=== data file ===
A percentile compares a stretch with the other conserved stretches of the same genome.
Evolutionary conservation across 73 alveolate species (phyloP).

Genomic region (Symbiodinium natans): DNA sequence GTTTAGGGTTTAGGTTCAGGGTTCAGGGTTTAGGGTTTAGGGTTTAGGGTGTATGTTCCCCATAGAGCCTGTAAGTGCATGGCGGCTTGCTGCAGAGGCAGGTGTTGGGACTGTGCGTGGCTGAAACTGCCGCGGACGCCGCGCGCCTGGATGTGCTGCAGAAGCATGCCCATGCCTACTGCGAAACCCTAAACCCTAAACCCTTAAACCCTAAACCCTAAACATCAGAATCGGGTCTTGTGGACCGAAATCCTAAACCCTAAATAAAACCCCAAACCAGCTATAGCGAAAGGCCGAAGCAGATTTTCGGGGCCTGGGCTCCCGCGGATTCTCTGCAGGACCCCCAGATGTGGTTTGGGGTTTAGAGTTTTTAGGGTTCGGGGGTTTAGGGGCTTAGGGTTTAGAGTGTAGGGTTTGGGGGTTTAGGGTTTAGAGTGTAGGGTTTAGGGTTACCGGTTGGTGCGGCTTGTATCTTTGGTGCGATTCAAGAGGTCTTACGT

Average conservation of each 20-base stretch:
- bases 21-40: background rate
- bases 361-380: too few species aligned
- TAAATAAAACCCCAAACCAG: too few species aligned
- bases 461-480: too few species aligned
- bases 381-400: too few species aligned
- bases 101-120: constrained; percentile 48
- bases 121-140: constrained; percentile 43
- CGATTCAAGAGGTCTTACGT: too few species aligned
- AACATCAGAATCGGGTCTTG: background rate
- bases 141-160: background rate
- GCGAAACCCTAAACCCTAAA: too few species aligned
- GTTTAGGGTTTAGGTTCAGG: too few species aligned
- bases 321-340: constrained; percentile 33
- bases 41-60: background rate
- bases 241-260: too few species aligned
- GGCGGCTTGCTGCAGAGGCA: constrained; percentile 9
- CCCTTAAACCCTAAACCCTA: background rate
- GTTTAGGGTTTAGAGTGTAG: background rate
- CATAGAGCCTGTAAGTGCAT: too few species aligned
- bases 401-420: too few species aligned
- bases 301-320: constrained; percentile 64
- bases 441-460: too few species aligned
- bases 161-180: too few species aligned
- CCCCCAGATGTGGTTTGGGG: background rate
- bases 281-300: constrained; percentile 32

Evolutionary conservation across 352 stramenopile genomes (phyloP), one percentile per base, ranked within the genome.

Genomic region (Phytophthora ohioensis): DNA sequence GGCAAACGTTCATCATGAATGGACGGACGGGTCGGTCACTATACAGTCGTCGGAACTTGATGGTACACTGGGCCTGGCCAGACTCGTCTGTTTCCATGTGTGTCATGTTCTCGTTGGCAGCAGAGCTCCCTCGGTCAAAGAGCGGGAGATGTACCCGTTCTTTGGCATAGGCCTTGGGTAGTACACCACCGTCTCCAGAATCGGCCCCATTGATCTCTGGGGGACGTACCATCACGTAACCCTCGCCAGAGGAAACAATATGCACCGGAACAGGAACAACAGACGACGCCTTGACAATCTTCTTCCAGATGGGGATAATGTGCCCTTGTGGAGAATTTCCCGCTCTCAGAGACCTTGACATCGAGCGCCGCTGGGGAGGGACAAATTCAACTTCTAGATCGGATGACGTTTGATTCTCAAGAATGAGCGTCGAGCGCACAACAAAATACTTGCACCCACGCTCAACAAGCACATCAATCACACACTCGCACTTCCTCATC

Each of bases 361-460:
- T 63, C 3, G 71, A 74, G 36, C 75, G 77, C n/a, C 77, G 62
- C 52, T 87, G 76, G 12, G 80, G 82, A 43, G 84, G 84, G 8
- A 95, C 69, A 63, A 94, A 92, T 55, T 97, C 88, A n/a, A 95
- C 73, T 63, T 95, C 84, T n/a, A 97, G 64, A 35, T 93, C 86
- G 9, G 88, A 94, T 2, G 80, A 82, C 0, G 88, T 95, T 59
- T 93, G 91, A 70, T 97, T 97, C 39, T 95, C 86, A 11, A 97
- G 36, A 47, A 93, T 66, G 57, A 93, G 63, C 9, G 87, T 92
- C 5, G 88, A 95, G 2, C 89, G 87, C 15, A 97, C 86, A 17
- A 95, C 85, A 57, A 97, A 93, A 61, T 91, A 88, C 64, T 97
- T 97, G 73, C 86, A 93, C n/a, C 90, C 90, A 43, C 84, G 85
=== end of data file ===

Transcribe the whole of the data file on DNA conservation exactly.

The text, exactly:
A percentile compares a stretch with the other conserved stretches of the same genome.
Evolutionary conservation across 73 alveolate species (phyloP).

Genomic region (Symbiodinium natans): DNA sequence GTTTAGGGTTTAGGTTCAGGGTTCAGGGTTTAGGGTTTAGGGTTTAGGGTGTATGTTCCCCATAGAGCCTGTAAGTGCATGGCGGCTTGCTGCAGAGGCAGGTGTTGGGACTGTGCGTGGCTGAAACTGCCGCGGACGCCGCGCGCCTGGATGTGCTGCAGAAGCATGCCCATGCCTACTGCGAAACCCTAAACCCTAAACCCTTAAACCCTAAACCCTAAACATCAGAATCGGGTCTTGTGGACCGAAATCCTAAACCCTAAATAAAACCCCAAACCAGCTATAGCGAAAGGCCGAAGCAGATTTTCGGGGCCTGGGCTCCCGCGGATTCTCTGCAGGACCCCCAGATGTGGTTTGGGGTTTAGAGTTTTTAGGGTTCGGGGGTTTAGGGGCTTAGGGTTTAGAGTGTAGGGTTTGGGGGTTTAGGGTTTAGAGTGTAGGGTTTAGGGTTACCGGTTGGTGCGGCTTGTATCTTTGGTGCGATTCAAGAGGTCTTACGT

Average conservation of each 20-base stretch:
- bases 21-40: background rate
- bases 361-380: too few species aligned
- TAAATAAAACCCCAAACCAG: too few species aligned
- bases 461-480: too few species aligned
- bases 381-400: too few species aligned
- bases 101-120: constrained; percentile 48
- bases 121-140: constrained; percentile 43
- CGATTCAAGAGGTCTTACGT: too few species aligned
- AACATCAGAATCGGGTCTTG: background rate
- bases 141-160: background rate
- GCGAAACCCTAAACCCTAAA: too few species aligned
- GTTTAGGGTTTAGGTTCAGG: too few species aligned
- bases 321-340: constrained; percentile 33
- bases 41-60: background rate
- bases 241-260: too few species aligned
- GGCGGCTTGCTGCAGAGGCA: constrained; percentile 9
- CCCTTAAACCCTAAACCCTA: background rate
- GTTTAGGGTTTAGAGTGTAG: background rate
- CATAGAGCCTGTAAGTGCAT: too few species aligned
- bases 401-420: too few species aligned
- bases 301-320: constrained; percentile 64
- bases 441-460: too few species aligned
- bases 161-180: too few species aligned
- CCCCCAGATGTGGTTTGGGG: background rate
- bases 281-300: constrained; percentile 32

Evolutionary conservation across 352 stramenopile genomes (phyloP), one percentile per base, ranked within the genome.

Genomic region (Phytophthora ohioensis): DNA sequence GGCAAACGTTCATCATGAATGGACGGACGGGTCGGTCACTATACAGTCGTCGGAACTTGATGGTACACTGGGCCTGGCCAGACTCGTCTGTTTCCATGTGTGTCATGTTCTCGTTGGCAGCAGAGCTCCCTCGGTCAAAGAGCGGGAGATGTACCCGTTCTTTGGCATAGGCCTTGGGTAGTACACCACCGTCTCCAGAATCGGCCCCATTGATCTCTGGGGGACGTACCATCACGTAACCCTCGCCAGAGGAAACAATATGCACCGGAACAGGAACAACAGACGACGCCTTGACAATCTTCTTCCAGATGGGGATAATGTGCCCTTGTGGAGAATTTCCCGCTCTCAGAGACCTTGACATCGAGCGCCGCTGGGGAGGGACAAATTCAACTTCTAGATCGGATGACGTTTGATTCTCAAGAATGAGCGTCGAGCGCACAACAAAATACTTGCACCCACGCTCAACAAGCACATCAATCACACACTCGCACTTCCTCATC

Each of bases 361-460:
- T 63, C 3, G 71, A 74, G 36, C 75, G 77, C n/a, C 77, G 62
- C 52, T 87, G 76, G 12, G 80, G 82, A 43, G 84, G 84, G 8
- A 95, C 69, A 63, A 94, A 92, T 55, T 97, C 88, A n/a, A 95
- C 73, T 63, T 95, C 84, T n/a, A 97, G 64, A 35, T 93, C 86
- G 9, G 88, A 94, T 2, G 80, A 82, C 0, G 88, T 95, T 59
- T 93, G 91, A 70, T 97, T 97, C 39, T 95, C 86, A 11, A 97
- G 36, A 47, A 93, T 66, G 57, A 93, G 63, C 9, G 87, T 92
- C 5, G 88, A 95, G 2, C 89, G 87, C 15, A 97, C 86, A 17
- A 95, C 85, A 57, A 97, A 93, A 61, T 91, A 88, C 64, T 97
- T 97, G 73, C 86, A 93, C n/a, C 90, C 90, A 43, C 84, G 85